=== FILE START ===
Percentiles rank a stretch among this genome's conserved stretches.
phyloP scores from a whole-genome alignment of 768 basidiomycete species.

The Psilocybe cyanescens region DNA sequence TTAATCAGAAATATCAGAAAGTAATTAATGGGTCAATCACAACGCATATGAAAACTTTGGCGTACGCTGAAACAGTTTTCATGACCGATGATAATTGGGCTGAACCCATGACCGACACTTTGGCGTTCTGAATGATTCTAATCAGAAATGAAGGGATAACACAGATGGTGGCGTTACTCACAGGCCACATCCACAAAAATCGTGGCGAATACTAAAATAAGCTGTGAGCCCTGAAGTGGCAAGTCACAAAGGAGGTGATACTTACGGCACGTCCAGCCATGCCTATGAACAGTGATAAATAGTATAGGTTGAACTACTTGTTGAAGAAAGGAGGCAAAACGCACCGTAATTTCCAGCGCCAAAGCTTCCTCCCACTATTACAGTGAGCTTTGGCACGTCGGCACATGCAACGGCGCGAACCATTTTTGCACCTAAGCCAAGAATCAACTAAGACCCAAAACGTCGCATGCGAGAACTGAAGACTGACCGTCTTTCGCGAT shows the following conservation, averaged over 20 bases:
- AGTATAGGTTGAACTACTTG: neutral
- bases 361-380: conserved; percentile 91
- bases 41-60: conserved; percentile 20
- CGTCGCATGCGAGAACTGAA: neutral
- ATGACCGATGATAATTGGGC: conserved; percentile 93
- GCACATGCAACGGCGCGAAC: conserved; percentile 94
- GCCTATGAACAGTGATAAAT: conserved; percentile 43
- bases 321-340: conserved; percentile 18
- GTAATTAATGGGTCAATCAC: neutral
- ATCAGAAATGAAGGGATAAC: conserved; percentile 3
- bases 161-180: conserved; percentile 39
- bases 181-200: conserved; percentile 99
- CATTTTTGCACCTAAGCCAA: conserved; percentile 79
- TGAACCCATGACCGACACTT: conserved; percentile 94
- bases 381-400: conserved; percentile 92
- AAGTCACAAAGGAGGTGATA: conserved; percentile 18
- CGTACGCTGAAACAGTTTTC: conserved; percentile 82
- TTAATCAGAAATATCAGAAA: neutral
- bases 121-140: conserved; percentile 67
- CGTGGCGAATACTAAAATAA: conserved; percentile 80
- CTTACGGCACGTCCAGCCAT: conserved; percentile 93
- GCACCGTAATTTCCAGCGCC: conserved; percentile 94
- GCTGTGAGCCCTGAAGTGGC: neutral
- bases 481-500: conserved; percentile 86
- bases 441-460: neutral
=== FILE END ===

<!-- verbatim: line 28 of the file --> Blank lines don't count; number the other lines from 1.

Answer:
- bases 441-460: neutral